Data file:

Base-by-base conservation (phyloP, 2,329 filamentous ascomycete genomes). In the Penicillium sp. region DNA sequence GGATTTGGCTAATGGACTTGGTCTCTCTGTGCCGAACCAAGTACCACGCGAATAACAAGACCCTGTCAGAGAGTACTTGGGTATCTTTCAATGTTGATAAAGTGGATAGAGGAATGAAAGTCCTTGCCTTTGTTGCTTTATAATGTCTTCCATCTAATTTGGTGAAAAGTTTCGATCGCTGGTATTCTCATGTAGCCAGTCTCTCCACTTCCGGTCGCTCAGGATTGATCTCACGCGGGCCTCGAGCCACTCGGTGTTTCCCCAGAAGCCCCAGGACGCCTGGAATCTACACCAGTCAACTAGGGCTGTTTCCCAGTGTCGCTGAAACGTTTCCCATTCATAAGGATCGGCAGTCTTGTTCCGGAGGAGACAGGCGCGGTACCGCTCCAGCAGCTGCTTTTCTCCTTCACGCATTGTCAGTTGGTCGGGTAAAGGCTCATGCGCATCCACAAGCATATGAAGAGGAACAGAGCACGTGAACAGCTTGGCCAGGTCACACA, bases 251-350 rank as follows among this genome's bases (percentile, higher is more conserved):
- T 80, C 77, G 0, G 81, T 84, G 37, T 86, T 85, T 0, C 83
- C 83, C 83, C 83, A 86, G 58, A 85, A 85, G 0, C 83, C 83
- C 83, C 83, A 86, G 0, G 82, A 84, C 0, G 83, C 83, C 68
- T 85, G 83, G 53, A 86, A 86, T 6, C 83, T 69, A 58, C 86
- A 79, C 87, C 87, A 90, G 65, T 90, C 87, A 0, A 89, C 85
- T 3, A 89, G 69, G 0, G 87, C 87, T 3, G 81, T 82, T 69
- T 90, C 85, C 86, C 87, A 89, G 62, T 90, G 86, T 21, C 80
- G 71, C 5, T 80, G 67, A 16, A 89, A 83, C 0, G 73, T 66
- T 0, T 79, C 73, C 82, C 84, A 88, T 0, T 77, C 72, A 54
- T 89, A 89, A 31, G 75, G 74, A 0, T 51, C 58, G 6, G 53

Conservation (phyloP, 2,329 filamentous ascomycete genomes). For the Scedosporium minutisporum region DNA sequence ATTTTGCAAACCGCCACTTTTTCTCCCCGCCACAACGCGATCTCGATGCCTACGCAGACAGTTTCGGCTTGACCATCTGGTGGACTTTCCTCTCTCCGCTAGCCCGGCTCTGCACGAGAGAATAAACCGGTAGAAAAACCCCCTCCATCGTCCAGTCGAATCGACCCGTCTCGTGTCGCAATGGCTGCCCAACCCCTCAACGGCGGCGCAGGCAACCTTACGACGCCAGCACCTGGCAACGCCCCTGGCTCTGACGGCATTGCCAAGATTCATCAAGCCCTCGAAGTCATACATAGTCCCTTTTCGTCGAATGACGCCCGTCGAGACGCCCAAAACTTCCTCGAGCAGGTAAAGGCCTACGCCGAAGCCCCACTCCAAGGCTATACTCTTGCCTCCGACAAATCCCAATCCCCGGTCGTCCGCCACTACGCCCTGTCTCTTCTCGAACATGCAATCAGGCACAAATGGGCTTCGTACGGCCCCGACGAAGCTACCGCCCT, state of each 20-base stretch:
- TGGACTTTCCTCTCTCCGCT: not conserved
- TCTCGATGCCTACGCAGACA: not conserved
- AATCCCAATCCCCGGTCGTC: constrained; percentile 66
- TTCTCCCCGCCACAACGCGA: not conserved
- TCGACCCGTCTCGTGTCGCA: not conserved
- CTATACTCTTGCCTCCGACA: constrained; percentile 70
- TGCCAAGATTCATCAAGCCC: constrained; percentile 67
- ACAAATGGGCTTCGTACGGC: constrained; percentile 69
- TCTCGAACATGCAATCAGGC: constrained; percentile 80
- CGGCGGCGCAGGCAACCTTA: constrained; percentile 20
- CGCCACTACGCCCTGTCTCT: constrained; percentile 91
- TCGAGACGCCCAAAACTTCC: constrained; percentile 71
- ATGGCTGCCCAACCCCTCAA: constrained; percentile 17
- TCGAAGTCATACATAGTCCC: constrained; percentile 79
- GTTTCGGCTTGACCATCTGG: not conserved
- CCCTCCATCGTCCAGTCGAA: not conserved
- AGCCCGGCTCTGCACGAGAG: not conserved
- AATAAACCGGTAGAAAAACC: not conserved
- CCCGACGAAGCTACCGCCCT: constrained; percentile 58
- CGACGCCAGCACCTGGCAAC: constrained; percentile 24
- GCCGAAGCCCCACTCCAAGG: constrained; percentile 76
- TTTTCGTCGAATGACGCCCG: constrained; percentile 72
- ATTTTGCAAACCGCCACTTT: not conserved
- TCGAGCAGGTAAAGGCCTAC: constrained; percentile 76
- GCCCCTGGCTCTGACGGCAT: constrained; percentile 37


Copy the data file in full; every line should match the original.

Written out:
Base-by-base conservation (phyloP, 2,329 filamentous ascomycete genomes). In the Penicillium sp. region DNA sequence GGATTTGGCTAATGGACTTGGTCTCTCTGTGCCGAACCAAGTACCACGCGAATAACAAGACCCTGTCAGAGAGTACTTGGGTATCTTTCAATGTTGATAAAGTGGATAGAGGAATGAAAGTCCTTGCCTTTGTTGCTTTATAATGTCTTCCATCTAATTTGGTGAAAAGTTTCGATCGCTGGTATTCTCATGTAGCCAGTCTCTCCACTTCCGGTCGCTCAGGATTGATCTCACGCGGGCCTCGAGCCACTCGGTGTTTCCCCAGAAGCCCCAGGACGCCTGGAATCTACACCAGTCAACTAGGGCTGTTTCCCAGTGTCGCTGAAACGTTTCCCATTCATAAGGATCGGCAGTCTTGTTCCGGAGGAGACAGGCGCGGTACCGCTCCAGCAGCTGCTTTTCTCCTTCACGCATTGTCAGTTGGTCGGGTAAAGGCTCATGCGCATCCACAAGCATATGAAGAGGAACAGAGCACGTGAACAGCTTGGCCAGGTCACACA, bases 251-350 rank as follows among this genome's bases (percentile, higher is more conserved):
- T 80, C 77, G 0, G 81, T 84, G 37, T 86, T 85, T 0, C 83
- C 83, C 83, C 83, A 86, G 58, A 85, A 85, G 0, C 83, C 83
- C 83, C 83, A 86, G 0, G 82, A 84, C 0, G 83, C 83, C 68
- T 85, G 83, G 53, A 86, A 86, T 6, C 83, T 69, A 58, C 86
- A 79, C 87, C 87, A 90, G 65, T 90, C 87, A 0, A 89, C 85
- T 3, A 89, G 69, G 0, G 87, C 87, T 3, G 81, T 82, T 69
- T 90, C 85, C 86, C 87, A 89, G 62, T 90, G 86, T 21, C 80
- G 71, C 5, T 80, G 67, A 16, A 89, A 83, C 0, G 73, T 66
- T 0, T 79, C 73, C 82, C 84, A 88, T 0, T 77, C 72, A 54
- T 89, A 89, A 31, G 75, G 74, A 0, T 51, C 58, G 6, G 53

Conservation (phyloP, 2,329 filamentous ascomycete genomes). For the Scedosporium minutisporum region DNA sequence ATTTTGCAAACCGCCACTTTTTCTCCCCGCCACAACGCGATCTCGATGCCTACGCAGACAGTTTCGGCTTGACCATCTGGTGGACTTTCCTCTCTCCGCTAGCCCGGCTCTGCACGAGAGAATAAACCGGTAGAAAAACCCCCTCCATCGTCCAGTCGAATCGACCCGTCTCGTGTCGCAATGGCTGCCCAACCCCTCAACGGCGGCGCAGGCAACCTTACGACGCCAGCACCTGGCAACGCCCCTGGCTCTGACGGCATTGCCAAGATTCATCAAGCCCTCGAAGTCATACATAGTCCCTTTTCGTCGAATGACGCCCGTCGAGACGCCCAAAACTTCCTCGAGCAGGTAAAGGCCTACGCCGAAGCCCCACTCCAAGGCTATACTCTTGCCTCCGACAAATCCCAATCCCCGGTCGTCCGCCACTACGCCCTGTCTCTTCTCGAACATGCAATCAGGCACAAATGGGCTTCGTACGGCCCCGACGAAGCTACCGCCCT, state of each 20-base stretch:
- TGGACTTTCCTCTCTCCGCT: not conserved
- TCTCGATGCCTACGCAGACA: not conserved
- AATCCCAATCCCCGGTCGTC: constrained; percentile 66
- TTCTCCCCGCCACAACGCGA: not conserved
- TCGACCCGTCTCGTGTCGCA: not conserved
- CTATACTCTTGCCTCCGACA: constrained; percentile 70
- TGCCAAGATTCATCAAGCCC: constrained; percentile 67
- ACAAATGGGCTTCGTACGGC: constrained; percentile 69
- TCTCGAACATGCAATCAGGC: constrained; percentile 80
- CGGCGGCGCAGGCAACCTTA: constrained; percentile 20
- CGCCACTACGCCCTGTCTCT: constrained; percentile 91
- TCGAGACGCCCAAAACTTCC: constrained; percentile 71
- ATGGCTGCCCAACCCCTCAA: constrained; percentile 17
- TCGAAGTCATACATAGTCCC: constrained; percentile 79
- GTTTCGGCTTGACCATCTGG: not conserved
- CCCTCCATCGTCCAGTCGAA: not conserved
- AGCCCGGCTCTGCACGAGAG: not conserved
- AATAAACCGGTAGAAAAACC: not conserved
- CCCGACGAAGCTACCGCCCT: constrained; percentile 58
- CGACGCCAGCACCTGGCAAC: constrained; percentile 24
- GCCGAAGCCCCACTCCAAGG: constrained; percentile 76
- TTTTCGTCGAATGACGCCCG: constrained; percentile 72
- ATTTTGCAAACCGCCACTTT: not conserved
- TCGAGCAGGTAAAGGCCTAC: constrained; percentile 76
- GCCCCTGGCTCTGACGGCAT: constrained; percentile 37